The National Football League will feature star wars beginning Sept. 18 and continuing for the next 17 weeks when, along about Super Bowl time, someone will discover that it was, perhaps. Oakland's offensive linemen or, maybe, the Dallas linebackers who were the true catalysts of success.

The New Faces of 1977 are Tony Dorsett of the Dallas Cowboys and Ricky Bell of the Tampa Bay Buccaneers.

The Los Angeles Rams are hoping for a replay of Carroll Rosenbloom's Super Bowl victory in a different conference - the National - if a Hollywood facelift for Joe Namath works.

The new element of suspense is - how good will the latest arrival to the playoffs, New England, be with what is regarded as the easiest schedule, based on the number of victories its 1977 opponents achieved in 1976?

The old element of brinksmanship once more will be provided by the Minnesota Vikings, Will personal success - and outside earnings - spoil Larkenton's capability of rousing the other members of the over-30 generation in his organization one more time?

What can the prototype of The Man Facing Adversity, Bud Grant, say to inspire the Vikings toward a fifth shot at the Super Bowl? Will the Chicago Bears justify the speculation that says they will pass the Vikes in the NFC Central this year?

There will be an early reading next Sunday when the Cowboys turn all that young talent loose in Minnesota.

The curiosity is also mounting quickly about whether the supposedly "controlled violence" - one of the sport's baser appeals to vicarious thrill-seekers - will stay within the control of officials, bolstered by rule changes.

As was the case with hockey, pro football finally landed in the courts over the issue of violence where non-athletic types were left to deal with harsh accusations.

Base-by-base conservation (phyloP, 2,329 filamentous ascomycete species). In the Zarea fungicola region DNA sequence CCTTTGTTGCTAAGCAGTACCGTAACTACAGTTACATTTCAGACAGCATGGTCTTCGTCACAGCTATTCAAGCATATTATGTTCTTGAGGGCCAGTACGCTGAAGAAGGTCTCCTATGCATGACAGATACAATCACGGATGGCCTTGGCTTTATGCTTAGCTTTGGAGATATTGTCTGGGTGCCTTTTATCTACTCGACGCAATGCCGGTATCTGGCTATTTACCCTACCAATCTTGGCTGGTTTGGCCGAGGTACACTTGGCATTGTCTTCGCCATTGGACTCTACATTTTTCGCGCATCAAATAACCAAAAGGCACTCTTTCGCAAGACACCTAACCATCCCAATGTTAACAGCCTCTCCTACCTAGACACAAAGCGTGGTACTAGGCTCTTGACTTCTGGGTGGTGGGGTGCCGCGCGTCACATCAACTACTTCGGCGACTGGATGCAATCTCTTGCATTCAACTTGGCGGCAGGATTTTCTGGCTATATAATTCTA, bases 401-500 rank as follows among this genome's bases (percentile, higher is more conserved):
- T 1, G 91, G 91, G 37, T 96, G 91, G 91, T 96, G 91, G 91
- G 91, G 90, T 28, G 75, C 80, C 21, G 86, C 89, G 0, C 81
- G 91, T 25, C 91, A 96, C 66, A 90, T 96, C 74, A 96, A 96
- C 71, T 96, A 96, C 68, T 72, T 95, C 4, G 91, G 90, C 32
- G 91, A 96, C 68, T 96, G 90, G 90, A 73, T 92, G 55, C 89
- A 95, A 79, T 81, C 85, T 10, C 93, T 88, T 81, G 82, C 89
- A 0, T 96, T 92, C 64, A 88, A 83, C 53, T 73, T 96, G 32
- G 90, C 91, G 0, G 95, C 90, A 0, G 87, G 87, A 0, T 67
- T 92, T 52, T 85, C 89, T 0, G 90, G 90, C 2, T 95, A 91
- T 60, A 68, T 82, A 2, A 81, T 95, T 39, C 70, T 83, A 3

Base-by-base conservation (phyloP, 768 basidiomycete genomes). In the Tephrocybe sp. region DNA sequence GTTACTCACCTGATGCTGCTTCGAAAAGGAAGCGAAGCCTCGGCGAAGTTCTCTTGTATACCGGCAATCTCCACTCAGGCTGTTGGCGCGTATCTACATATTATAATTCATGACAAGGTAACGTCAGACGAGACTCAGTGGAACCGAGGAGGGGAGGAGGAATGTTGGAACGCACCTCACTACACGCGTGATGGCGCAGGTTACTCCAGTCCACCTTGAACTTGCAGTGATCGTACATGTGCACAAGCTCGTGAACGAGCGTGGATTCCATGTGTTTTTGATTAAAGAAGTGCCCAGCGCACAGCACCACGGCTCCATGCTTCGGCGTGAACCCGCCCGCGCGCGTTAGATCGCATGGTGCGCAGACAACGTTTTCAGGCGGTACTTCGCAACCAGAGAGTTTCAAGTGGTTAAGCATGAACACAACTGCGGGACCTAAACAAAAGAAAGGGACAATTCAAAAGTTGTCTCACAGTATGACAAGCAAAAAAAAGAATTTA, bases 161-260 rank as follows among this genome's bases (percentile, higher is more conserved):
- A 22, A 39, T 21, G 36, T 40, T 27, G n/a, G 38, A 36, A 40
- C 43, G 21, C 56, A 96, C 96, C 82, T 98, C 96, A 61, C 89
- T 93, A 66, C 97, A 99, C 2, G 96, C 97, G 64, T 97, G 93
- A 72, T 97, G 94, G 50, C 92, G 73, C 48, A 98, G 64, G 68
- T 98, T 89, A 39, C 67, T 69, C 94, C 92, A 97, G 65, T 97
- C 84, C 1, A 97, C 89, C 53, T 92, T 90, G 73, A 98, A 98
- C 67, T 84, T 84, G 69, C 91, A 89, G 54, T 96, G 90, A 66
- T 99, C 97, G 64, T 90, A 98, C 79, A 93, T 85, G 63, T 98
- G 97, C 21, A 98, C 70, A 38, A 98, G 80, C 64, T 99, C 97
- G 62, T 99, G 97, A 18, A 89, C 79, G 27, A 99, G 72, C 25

The rule changes that have caused the most reaction from coaches are the prohibition of the so-called "head slap" by defensive linemen: reducing the use of hands by offensive linemen by prohibiting contact above the shoulder through the use of jabbing or pumping action of the hands and a revision that further restricts bump-and-run tactics by defensive backs.

The last change provides that a defender will be permitted to contact an eligible receiver either in the three-yard zone or beyond the line of scrimmage, but not both.

There are six new head coaches, counting those who took over during the 1976 season. Ken Meyer, a former Ram assistant, got the job at San Francisco after new owner Edward J. DeBartolo Jr. and new general manager Joe Thomas fired Monte Clark.

Another Ram assistant, Leeman Bennett, was hired by new general manager Eddie Lebaronat Atlanta to succeed Marion Campbell.

Bob (Red) Miller, former Patriot assistant replaced John Ralston at Denver, Walt Michaels, former New York Jet assistant, replaced Lou Holtz as head coach under new president Jim Kensil, former executive director of the NFL.

John McVay, coach of Memphis in the disbanded World Football League, begins his first full season with the New York Giants, after replacing Bill Arnsparger.

Tommy Hudspeth, former Detroit assistant, begins his first full season as head coach of the Lions.

Relative peace was expected to result from a new collective-bargaining agreement, at a cost of $107 million. A legal challenge to the terms of setting a class-action suit involved in the labor contract was dismissed, but there have been several holdouts by big-name players.

Forty-two veterans played out their options last season but most were bampered by the modified Rozelle Rule in the new contracts in shopping their talents to the 28 clubs.

The same teams that made the playoffs last year are expected to be in contention, particulary in the dominant AFC.